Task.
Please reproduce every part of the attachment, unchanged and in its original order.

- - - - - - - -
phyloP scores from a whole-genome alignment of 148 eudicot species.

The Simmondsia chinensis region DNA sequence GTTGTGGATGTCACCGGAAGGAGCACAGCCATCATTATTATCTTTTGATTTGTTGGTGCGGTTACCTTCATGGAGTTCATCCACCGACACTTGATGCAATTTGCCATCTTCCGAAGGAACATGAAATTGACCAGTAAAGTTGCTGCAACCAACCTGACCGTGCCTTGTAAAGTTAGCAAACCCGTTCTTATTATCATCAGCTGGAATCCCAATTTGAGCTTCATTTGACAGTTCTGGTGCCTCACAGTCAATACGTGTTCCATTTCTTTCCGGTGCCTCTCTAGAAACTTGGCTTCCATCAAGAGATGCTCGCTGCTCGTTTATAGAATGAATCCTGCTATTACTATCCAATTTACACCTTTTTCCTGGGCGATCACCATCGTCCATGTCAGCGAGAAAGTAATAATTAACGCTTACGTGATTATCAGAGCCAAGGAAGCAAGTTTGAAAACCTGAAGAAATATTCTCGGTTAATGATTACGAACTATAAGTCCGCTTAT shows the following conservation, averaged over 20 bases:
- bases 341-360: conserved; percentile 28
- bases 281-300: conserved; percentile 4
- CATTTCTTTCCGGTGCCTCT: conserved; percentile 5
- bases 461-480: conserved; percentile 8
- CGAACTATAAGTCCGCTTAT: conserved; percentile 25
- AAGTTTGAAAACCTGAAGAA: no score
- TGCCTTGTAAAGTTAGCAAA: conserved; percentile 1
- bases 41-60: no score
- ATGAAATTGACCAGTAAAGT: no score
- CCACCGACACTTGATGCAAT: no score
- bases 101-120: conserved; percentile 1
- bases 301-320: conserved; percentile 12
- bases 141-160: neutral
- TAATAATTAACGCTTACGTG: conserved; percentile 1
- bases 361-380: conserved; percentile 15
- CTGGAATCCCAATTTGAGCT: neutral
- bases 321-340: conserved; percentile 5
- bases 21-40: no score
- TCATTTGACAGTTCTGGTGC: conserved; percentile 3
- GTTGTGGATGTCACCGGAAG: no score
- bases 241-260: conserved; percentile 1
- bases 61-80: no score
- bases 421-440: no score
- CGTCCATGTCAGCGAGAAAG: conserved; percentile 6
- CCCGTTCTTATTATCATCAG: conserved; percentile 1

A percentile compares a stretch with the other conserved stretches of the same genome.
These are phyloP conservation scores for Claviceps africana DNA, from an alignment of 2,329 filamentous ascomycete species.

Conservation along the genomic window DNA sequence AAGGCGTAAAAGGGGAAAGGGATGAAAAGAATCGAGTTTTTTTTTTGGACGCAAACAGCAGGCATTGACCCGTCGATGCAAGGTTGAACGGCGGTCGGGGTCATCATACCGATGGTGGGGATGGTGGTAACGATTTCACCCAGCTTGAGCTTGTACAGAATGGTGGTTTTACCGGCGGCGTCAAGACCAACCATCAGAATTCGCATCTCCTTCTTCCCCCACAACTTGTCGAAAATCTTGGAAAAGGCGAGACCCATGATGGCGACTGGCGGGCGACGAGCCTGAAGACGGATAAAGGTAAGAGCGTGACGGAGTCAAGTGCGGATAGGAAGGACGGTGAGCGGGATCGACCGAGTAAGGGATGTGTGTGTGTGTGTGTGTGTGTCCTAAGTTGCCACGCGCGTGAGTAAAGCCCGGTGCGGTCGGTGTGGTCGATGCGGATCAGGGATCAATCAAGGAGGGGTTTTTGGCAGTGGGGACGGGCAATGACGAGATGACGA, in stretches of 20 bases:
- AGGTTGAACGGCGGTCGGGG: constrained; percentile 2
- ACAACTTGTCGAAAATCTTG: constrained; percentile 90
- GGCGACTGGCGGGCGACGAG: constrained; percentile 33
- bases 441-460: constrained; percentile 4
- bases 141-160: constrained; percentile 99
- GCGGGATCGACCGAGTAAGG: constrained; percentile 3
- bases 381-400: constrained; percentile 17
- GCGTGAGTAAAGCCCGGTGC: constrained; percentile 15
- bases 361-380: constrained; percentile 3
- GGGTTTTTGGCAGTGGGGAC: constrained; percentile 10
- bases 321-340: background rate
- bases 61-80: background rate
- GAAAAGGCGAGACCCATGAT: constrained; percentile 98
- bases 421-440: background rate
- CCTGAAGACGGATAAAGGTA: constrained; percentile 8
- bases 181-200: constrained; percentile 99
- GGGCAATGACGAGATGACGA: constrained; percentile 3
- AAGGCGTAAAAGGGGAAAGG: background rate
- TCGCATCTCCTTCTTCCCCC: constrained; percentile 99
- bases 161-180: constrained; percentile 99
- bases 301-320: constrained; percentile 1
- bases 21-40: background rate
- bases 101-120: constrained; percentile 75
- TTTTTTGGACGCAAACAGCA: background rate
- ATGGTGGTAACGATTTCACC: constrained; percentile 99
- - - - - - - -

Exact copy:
phyloP scores from a whole-genome alignment of 148 eudicot species.

The Simmondsia chinensis region DNA sequence GTTGTGGATGTCACCGGAAGGAGCACAGCCATCATTATTATCTTTTGATTTGTTGGTGCGGTTACCTTCATGGAGTTCATCCACCGACACTTGATGCAATTTGCCATCTTCCGAAGGAACATGAAATTGACCAGTAAAGTTGCTGCAACCAACCTGACCGTGCCTTGTAAAGTTAGCAAACCCGTTCTTATTATCATCAGCTGGAATCCCAATTTGAGCTTCATTTGACAGTTCTGGTGCCTCACAGTCAATACGTGTTCCATTTCTTTCCGGTGCCTCTCTAGAAACTTGGCTTCCATCAAGAGATGCTCGCTGCTCGTTTATAGAATGAATCCTGCTATTACTATCCAATTTACACCTTTTTCCTGGGCGATCACCATCGTCCATGTCAGCGAGAAAGTAATAATTAACGCTTACGTGATTATCAGAGCCAAGGAAGCAAGTTTGAAAACCTGAAGAAATATTCTCGGTTAATGATTACGAACTATAAGTCCGCTTAT shows the following conservation, averaged over 20 bases:
- bases 341-360: conserved; percentile 28
- bases 281-300: conserved; percentile 4
- CATTTCTTTCCGGTGCCTCT: conserved; percentile 5
- bases 461-480: conserved; percentile 8
- CGAACTATAAGTCCGCTTAT: conserved; percentile 25
- AAGTTTGAAAACCTGAAGAA: no score
- TGCCTTGTAAAGTTAGCAAA: conserved; percentile 1
- bases 41-60: no score
- ATGAAATTGACCAGTAAAGT: no score
- CCACCGACACTTGATGCAAT: no score
- bases 101-120: conserved; percentile 1
- bases 301-320: conserved; percentile 12
- bases 141-160: neutral
- TAATAATTAACGCTTACGTG: conserved; percentile 1
- bases 361-380: conserved; percentile 15
- CTGGAATCCCAATTTGAGCT: neutral
- bases 321-340: conserved; percentile 5
- bases 21-40: no score
- TCATTTGACAGTTCTGGTGC: conserved; percentile 3
- GTTGTGGATGTCACCGGAAG: no score
- bases 241-260: conserved; percentile 1
- bases 61-80: no score
- bases 421-440: no score
- CGTCCATGTCAGCGAGAAAG: conserved; percentile 6
- CCCGTTCTTATTATCATCAG: conserved; percentile 1

A percentile compares a stretch with the other conserved stretches of the same genome.
These are phyloP conservation scores for Claviceps africana DNA, from an alignment of 2,329 filamentous ascomycete species.

Conservation along the genomic window DNA sequence AAGGCGTAAAAGGGGAAAGGGATGAAAAGAATCGAGTTTTTTTTTTGGACGCAAACAGCAGGCATTGACCCGTCGATGCAAGGTTGAACGGCGGTCGGGGTCATCATACCGATGGTGGGGATGGTGGTAACGATTTCACCCAGCTTGAGCTTGTACAGAATGGTGGTTTTACCGGCGGCGTCAAGACCAACCATCAGAATTCGCATCTCCTTCTTCCCCCACAACTTGTCGAAAATCTTGGAAAAGGCGAGACCCATGATGGCGACTGGCGGGCGACGAGCCTGAAGACGGATAAAGGTAAGAGCGTGACGGAGTCAAGTGCGGATAGGAAGGACGGTGAGCGGGATCGACCGAGTAAGGGATGTGTGTGTGTGTGTGTGTGTGTCCTAAGTTGCCACGCGCGTGAGTAAAGCCCGGTGCGGTCGGTGTGGTCGATGCGGATCAGGGATCAATCAAGGAGGGGTTTTTGGCAGTGGGGACGGGCAATGACGAGATGACGA, in stretches of 20 bases:
- AGGTTGAACGGCGGTCGGGG: constrained; percentile 2
- ACAACTTGTCGAAAATCTTG: constrained; percentile 90
- GGCGACTGGCGGGCGACGAG: constrained; percentile 33
- bases 441-460: constrained; percentile 4
- bases 141-160: constrained; percentile 99
- GCGGGATCGACCGAGTAAGG: constrained; percentile 3
- bases 381-400: constrained; percentile 17
- GCGTGAGTAAAGCCCGGTGC: constrained; percentile 15
- bases 361-380: constrained; percentile 3
- GGGTTTTTGGCAGTGGGGAC: constrained; percentile 10
- bases 321-340: background rate
- bases 61-80: background rate
- GAAAAGGCGAGACCCATGAT: constrained; percentile 98
- bases 421-440: background rate
- CCTGAAGACGGATAAAGGTA: constrained; percentile 8
- bases 181-200: constrained; percentile 99
- GGGCAATGACGAGATGACGA: constrained; percentile 3
- AAGGCGTAAAAGGGGAAAGG: background rate
- TCGCATCTCCTTCTTCCCCC: constrained; percentile 99
- bases 161-180: constrained; percentile 99
- bases 301-320: constrained; percentile 1
- bases 21-40: background rate
- bases 101-120: constrained; percentile 75
- TTTTTTGGACGCAAACAGCA: background rate
- ATGGTGGTAACGATTTCACC: constrained; percentile 99